Last week after finishing the "Scots and the Modern World" book* I started on "Closing of the American Mind" (a loan from a friend) and some "Big Names in Philosophy" survey book on the discount rack at Barnes and Noble.
Most of the ideas in that little survey book are familiar, of course - reading it is more a matter of learning so that's who's credited with such and such than learning anything new. More than anything, it's interesting how much as a people we retread the same ground. I remember once when I was little, asking my mother "how do I know the orange I see is the same orange you see?" ... little guessing that same question had been put to world thousands of years before my country existed. Recapitulation in mind, if not body.
I've only poked through the first a bit so far, but the latter is fairly fast going- I'm up to the 17th century since last night.
That section is particularly interesting, because you're already starting to see the principles and modes of thought that anchored our Founders in the Revolution - the immediate precursors to the Paines and Henrys we've read about. Heck, even the "Social Contract" theory so loved (and I'd say misused) by self-styled "Progressives" over the last hundred years long predates our own nation.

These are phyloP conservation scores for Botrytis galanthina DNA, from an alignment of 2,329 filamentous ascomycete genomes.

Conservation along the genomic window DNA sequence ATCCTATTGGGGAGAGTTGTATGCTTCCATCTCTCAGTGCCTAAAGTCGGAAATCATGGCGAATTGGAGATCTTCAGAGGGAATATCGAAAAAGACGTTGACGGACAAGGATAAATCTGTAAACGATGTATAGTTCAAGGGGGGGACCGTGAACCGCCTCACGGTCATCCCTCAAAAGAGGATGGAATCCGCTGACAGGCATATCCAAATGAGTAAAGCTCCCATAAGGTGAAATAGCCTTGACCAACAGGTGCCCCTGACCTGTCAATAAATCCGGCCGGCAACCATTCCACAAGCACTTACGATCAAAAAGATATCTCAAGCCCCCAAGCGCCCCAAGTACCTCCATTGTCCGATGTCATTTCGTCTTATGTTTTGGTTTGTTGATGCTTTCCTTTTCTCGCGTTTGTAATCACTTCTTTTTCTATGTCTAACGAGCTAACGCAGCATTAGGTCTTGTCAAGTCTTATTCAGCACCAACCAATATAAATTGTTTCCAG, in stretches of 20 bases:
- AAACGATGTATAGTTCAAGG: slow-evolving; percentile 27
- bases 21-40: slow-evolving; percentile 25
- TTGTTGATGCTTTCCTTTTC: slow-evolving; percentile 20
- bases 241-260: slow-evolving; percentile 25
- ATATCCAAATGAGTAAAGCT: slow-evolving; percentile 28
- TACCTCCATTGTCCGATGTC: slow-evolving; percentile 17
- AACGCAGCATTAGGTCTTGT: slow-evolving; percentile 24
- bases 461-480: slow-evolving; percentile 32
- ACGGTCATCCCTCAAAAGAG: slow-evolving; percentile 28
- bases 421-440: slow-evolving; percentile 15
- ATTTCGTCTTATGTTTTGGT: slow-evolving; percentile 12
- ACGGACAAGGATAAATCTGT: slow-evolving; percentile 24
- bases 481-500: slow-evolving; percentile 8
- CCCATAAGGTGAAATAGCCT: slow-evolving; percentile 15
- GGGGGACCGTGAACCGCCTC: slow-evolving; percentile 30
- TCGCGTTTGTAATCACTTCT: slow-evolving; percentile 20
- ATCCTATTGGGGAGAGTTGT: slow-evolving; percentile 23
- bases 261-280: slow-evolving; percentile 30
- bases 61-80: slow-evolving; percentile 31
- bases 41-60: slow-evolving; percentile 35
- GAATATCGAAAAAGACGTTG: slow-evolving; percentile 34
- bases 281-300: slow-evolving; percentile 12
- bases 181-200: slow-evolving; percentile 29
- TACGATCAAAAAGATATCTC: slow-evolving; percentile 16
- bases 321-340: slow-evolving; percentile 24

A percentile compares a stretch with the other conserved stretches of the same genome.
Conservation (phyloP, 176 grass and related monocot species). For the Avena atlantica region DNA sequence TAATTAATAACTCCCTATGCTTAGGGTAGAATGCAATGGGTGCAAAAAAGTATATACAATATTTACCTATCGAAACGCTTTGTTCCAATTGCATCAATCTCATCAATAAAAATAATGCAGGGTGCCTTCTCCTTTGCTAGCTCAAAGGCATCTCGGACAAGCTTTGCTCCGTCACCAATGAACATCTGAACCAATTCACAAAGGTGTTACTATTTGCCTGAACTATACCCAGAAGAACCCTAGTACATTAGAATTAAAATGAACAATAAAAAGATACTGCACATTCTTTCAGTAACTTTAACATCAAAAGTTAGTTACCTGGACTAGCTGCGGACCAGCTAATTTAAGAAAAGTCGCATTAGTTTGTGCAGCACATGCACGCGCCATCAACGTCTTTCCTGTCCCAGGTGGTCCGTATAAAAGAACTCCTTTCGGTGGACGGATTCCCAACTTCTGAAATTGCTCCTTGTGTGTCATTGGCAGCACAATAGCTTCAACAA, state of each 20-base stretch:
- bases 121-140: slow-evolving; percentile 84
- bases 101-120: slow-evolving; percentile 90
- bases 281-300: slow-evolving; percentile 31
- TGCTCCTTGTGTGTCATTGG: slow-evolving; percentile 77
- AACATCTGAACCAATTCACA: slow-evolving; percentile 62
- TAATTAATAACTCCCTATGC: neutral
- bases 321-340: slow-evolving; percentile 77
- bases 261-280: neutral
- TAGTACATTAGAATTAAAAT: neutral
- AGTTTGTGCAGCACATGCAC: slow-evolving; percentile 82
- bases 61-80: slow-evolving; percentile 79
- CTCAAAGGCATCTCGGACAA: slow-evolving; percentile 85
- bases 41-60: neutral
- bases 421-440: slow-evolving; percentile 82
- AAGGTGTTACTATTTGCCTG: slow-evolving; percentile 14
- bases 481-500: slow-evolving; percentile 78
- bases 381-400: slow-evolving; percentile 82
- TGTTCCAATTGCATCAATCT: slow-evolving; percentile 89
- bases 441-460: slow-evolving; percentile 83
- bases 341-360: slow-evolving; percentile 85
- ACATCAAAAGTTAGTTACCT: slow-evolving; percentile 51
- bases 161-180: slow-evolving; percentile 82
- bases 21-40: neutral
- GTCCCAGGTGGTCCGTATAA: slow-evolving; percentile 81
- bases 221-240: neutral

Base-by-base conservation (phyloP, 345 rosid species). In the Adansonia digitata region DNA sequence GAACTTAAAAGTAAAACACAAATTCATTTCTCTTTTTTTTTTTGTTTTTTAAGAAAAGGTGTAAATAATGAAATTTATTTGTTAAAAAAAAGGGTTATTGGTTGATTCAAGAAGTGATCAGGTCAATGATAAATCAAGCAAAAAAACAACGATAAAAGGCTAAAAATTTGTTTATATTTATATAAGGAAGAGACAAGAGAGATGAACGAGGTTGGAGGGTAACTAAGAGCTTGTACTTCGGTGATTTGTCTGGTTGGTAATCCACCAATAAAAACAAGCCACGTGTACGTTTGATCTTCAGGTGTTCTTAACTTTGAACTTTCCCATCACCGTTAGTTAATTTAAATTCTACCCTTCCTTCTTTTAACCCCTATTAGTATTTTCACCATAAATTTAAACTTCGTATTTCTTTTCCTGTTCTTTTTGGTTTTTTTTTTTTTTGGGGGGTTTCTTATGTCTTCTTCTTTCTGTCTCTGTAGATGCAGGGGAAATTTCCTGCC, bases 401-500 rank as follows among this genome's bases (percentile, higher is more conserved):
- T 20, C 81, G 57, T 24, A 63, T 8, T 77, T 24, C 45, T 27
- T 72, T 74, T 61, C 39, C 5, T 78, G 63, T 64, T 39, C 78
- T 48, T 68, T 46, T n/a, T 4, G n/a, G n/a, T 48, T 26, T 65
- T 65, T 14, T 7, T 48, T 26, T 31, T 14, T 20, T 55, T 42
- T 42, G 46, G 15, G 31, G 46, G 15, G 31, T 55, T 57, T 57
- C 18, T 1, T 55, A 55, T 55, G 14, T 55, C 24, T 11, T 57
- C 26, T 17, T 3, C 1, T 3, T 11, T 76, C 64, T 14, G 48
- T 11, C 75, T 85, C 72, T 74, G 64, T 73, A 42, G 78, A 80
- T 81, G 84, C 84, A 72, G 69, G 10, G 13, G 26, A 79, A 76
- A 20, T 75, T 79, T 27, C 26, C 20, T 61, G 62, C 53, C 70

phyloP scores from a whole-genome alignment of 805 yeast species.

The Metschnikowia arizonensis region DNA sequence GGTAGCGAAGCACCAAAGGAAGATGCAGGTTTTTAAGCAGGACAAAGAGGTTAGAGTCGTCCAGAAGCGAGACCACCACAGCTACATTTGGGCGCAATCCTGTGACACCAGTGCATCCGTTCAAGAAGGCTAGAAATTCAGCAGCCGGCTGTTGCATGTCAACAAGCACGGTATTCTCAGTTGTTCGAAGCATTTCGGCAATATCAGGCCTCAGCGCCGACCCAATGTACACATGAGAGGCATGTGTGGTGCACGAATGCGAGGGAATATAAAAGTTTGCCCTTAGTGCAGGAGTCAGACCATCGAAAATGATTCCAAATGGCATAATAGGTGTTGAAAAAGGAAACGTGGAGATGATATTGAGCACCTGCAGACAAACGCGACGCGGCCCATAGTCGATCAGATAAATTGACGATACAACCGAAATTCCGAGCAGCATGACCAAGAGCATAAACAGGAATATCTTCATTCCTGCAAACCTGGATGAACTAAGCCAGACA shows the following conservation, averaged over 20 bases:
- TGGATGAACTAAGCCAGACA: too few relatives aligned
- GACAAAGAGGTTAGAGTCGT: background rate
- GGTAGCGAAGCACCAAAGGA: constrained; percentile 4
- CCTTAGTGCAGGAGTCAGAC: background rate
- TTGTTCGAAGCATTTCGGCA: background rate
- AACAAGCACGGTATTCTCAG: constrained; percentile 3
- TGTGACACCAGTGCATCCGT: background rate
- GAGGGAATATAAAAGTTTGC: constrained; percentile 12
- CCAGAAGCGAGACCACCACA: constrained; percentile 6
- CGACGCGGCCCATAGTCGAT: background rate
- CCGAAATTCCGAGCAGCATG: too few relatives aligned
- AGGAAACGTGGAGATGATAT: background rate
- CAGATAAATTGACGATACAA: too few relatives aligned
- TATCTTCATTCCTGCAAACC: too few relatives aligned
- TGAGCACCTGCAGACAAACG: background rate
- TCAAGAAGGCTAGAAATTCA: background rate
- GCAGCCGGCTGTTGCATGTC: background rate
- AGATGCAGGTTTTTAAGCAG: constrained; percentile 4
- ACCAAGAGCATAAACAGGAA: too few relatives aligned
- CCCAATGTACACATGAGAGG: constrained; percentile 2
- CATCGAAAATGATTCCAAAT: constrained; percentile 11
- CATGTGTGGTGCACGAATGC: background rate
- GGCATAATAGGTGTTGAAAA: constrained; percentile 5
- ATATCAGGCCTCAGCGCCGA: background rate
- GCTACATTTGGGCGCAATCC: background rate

That's what stands out the most I think, how much of what's crowed to the rafters as dynamic or new is anything of the sort. And the more I read, the more some of the oldest writings we have come back -
What has been will be again,
what has been done will be done again;
there is nothing new under the sun.
Is there anything of which one can say,
"Look! This is something new"?
It was here already, long ago;
it was here before our time.
There is no remembrance of men of old,
and even those who are yet to come
will not be remembered
by those who follow.
At some point, I'll feel a little more qualified to talk about the whole Western Civ thing. Not yet, despite growing up in it and four years of undergrad in the humanities. I think after these some early Victor Davis Hanson and some Howard Zinn for counterbalance. After that... Lord only knows.
Yeah, it's been a perplexing few weeks.
I want to get back to Gaelic folklore to go with the bardic/music end of things, but am also getting pushed to learn more about the Founders recently. And and and...
criminy. What I wouldn't give for another four years to do Undergrad again. Forget "youth is wasted on the young" ... education is wasted on the young. There's hardly a thing I had in classes from age 18-22 that I managed (or took advantage of) half so well as I could now.
Of course, I'll prolly say the same thing again in another ten years. Grow or die, I guess.
* neat discovery for the week for the aviation-minded who are still poking about here -
"tarmac" derives from "tarred macadam" - itself a type of gravel road named for the engineer MacAdam. The things you learn..